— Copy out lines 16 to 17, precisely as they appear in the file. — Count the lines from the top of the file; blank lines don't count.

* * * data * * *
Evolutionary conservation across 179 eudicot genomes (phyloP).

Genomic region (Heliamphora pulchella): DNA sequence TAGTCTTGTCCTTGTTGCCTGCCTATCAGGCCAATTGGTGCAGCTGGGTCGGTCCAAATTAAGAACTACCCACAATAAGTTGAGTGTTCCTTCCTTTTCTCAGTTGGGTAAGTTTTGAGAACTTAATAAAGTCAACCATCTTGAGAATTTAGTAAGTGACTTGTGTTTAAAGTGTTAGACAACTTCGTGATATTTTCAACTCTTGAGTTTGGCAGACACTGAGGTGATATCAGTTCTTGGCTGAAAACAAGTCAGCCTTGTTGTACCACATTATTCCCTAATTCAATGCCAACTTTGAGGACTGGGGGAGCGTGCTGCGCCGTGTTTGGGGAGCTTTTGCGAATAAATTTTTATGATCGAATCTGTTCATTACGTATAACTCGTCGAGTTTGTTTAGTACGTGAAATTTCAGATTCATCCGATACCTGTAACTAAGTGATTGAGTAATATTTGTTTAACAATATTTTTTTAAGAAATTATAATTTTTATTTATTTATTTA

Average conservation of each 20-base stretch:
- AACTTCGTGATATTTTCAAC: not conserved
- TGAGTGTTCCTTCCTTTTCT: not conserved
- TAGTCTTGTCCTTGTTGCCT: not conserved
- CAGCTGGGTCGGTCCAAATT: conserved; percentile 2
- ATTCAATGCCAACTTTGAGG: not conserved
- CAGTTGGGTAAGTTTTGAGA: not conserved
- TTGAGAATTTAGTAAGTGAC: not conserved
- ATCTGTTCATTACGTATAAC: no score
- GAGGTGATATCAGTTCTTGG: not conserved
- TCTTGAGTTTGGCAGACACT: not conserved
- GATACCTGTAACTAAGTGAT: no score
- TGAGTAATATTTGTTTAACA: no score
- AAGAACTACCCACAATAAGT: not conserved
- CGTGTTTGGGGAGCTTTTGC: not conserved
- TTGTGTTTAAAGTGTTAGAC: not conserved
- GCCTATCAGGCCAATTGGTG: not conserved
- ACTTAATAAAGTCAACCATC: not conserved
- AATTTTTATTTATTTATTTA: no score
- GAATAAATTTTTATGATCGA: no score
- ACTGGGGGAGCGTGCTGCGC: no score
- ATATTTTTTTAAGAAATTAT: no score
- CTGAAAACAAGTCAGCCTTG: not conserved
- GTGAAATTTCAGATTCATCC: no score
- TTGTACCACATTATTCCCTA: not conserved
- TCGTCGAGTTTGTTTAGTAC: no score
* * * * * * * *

- AAGAACTACCCACAATAAGT: not conserved
- CGTGTTTGGGGAGCTTTTGC: not conserved